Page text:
Jalopnik, Oppositelock and those who live here are known for their love of the wagon, or estate, or shooting brake, or avant, or whatever you'd like to call it. I too share this fondness for a little extra out back, which is why I spent a fair amount of time last night looking at BMW 2002 Tourings instead of working or sleeping. For those of you who may not be as Neue Klasse obsessed as I am, the '02 Touring is an odd little hatchback version of my beloved 2002 that was available from 1971 until 1974. After looking through a number of Tourings, I had a thought...

What if BMW had made an E3 or E9 estate? E3's are essentially a 4 door luxury car that, while I believe they are considered a part of the 7-series lineage, would be similar to a modern day 5-series. The E9 is a part of the 6-series lineage, and included the famed 3.0CSL. Any good Jalop would have found nirvana if only BMW had produced one of these beautiful cars in estate form, right?

Well, here's the thing... They did. (Sort of)

Okay, so technically BMW didn't make an estate version of either the E3 or E9, but that didn't mean that you couldn't buy one.

Enter: Langley Motors.

In the very late 60's, a BMW dealership in London called Langley Motors had the magnificent idea to convert a few of their 3.0si's (Bavarias to us Americans) into a roomier estate form. They dubbed it, fittingly, the BMW 3.0si Estate. No one seems to be quite sure of how many Estates Langley Motors produced, but a good estimate is 10, plus or minus 2, and they were only available in the U.K. This makes the 3.0si Estate one of the rarest BMWs ever produced. And I need one.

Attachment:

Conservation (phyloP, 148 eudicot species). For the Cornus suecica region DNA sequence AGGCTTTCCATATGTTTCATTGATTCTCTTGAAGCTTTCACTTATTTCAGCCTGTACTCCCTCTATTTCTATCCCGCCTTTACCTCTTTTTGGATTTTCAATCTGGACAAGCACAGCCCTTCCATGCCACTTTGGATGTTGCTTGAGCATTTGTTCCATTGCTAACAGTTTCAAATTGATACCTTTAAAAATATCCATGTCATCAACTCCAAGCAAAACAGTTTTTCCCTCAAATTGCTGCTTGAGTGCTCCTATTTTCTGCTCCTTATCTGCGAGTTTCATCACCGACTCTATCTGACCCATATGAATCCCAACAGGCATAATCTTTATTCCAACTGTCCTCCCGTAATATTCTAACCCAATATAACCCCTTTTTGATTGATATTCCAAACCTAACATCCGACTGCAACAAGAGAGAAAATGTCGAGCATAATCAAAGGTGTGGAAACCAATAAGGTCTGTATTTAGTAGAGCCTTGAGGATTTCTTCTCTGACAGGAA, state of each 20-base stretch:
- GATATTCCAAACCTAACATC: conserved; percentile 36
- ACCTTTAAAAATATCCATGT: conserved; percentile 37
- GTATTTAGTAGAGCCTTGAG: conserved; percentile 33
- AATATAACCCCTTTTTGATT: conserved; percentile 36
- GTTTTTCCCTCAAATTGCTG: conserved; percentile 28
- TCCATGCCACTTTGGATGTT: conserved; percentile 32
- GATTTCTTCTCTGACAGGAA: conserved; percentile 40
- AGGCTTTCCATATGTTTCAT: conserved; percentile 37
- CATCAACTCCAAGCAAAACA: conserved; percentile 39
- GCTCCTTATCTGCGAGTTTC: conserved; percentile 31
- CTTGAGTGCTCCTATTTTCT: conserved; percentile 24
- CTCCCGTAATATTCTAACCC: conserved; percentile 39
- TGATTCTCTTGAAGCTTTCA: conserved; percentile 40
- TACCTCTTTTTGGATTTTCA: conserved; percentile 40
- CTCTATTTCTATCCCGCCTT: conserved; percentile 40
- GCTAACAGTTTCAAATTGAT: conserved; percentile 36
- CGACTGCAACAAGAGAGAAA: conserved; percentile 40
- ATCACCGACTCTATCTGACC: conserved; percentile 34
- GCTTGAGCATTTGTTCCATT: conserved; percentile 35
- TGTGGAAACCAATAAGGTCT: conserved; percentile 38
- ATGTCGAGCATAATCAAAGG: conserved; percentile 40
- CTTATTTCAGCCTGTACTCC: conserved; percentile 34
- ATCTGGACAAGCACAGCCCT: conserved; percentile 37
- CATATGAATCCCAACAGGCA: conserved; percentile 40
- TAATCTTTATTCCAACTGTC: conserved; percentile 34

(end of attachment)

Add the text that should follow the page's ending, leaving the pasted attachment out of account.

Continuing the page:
Fun Fact: One man has owned 4 of them.

It's interesting to note the similarities between this car and the 735i Touring Prototype that BMW produced 11 years later. The rear hatch and that adorable little butt seem to have so much in common, and I think it would be safe to say that the 3.0si Estate likely had some heavy handed influences with the 735i Touring Prototype's design.


The silver Estate in most of these pictures is a 1970, and was completely restored by an American company called The Werkshop. I have included two photographs of a blue example, but my limited digging has found no information on it. A video is also attached at the bottom.